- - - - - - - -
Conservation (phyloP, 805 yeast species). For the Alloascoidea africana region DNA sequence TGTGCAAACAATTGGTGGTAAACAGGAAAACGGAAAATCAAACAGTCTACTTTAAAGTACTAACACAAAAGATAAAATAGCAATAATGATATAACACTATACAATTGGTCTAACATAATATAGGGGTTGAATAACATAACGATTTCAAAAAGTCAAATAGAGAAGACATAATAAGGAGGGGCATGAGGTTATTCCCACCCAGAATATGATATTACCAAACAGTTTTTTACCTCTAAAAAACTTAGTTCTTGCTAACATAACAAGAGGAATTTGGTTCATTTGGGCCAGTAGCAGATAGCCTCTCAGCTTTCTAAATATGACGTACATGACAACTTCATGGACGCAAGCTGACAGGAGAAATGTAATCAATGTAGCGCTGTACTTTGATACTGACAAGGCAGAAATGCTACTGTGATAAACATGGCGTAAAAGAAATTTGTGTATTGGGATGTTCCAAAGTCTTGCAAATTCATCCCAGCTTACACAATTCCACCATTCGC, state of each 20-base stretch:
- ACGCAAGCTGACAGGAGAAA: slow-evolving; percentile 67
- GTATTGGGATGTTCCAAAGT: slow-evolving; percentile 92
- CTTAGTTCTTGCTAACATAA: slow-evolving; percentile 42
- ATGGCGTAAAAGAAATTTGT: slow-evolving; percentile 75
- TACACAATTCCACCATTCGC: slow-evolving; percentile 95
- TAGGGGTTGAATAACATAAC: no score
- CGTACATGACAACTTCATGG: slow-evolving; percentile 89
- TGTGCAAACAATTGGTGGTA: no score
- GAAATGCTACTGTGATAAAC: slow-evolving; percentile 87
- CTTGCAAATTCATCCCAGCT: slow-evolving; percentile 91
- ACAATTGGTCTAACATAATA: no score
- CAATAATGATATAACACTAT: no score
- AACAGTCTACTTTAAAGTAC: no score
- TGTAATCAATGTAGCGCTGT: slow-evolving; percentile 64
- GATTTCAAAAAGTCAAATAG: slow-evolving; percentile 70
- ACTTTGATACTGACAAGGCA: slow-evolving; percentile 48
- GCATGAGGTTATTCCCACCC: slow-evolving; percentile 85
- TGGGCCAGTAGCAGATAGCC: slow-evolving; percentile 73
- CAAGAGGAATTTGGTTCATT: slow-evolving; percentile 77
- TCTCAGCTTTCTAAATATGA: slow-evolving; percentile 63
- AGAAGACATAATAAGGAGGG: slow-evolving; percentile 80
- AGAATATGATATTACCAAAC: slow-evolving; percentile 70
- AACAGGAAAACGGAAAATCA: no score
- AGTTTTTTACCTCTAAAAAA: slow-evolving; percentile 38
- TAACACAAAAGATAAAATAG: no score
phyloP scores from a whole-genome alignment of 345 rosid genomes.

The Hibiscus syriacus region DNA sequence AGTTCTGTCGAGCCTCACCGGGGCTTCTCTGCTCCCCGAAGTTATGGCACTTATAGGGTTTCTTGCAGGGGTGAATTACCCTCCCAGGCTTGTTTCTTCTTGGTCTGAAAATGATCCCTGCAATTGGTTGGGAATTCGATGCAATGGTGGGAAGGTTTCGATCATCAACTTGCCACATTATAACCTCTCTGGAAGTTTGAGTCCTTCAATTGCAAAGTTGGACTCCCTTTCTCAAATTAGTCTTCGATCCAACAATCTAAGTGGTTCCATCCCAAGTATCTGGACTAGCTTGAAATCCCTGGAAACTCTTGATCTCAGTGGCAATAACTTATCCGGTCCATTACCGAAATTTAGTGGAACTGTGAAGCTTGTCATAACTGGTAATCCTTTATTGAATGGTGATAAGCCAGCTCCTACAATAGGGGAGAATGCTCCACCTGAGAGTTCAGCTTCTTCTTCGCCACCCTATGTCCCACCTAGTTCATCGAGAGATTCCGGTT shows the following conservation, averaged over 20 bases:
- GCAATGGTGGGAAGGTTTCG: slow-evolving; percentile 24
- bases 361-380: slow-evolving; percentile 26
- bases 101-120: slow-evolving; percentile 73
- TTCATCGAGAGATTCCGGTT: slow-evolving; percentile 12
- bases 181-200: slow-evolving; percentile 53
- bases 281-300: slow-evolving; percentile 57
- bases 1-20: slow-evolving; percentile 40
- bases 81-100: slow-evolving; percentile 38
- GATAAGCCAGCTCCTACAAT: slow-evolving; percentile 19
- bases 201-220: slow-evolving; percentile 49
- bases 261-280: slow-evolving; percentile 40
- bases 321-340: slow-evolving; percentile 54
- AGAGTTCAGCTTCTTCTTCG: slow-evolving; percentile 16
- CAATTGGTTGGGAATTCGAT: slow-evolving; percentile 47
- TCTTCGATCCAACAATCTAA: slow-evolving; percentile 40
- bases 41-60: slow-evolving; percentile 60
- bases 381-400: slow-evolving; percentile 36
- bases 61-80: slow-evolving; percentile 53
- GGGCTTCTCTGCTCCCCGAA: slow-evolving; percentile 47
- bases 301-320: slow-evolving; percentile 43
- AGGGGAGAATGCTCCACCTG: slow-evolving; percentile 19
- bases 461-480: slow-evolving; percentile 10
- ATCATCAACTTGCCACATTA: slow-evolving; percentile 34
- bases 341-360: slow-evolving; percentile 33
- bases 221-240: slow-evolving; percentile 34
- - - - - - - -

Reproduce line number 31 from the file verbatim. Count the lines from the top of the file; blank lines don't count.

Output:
- bases 101-120: slow-evolving; percentile 73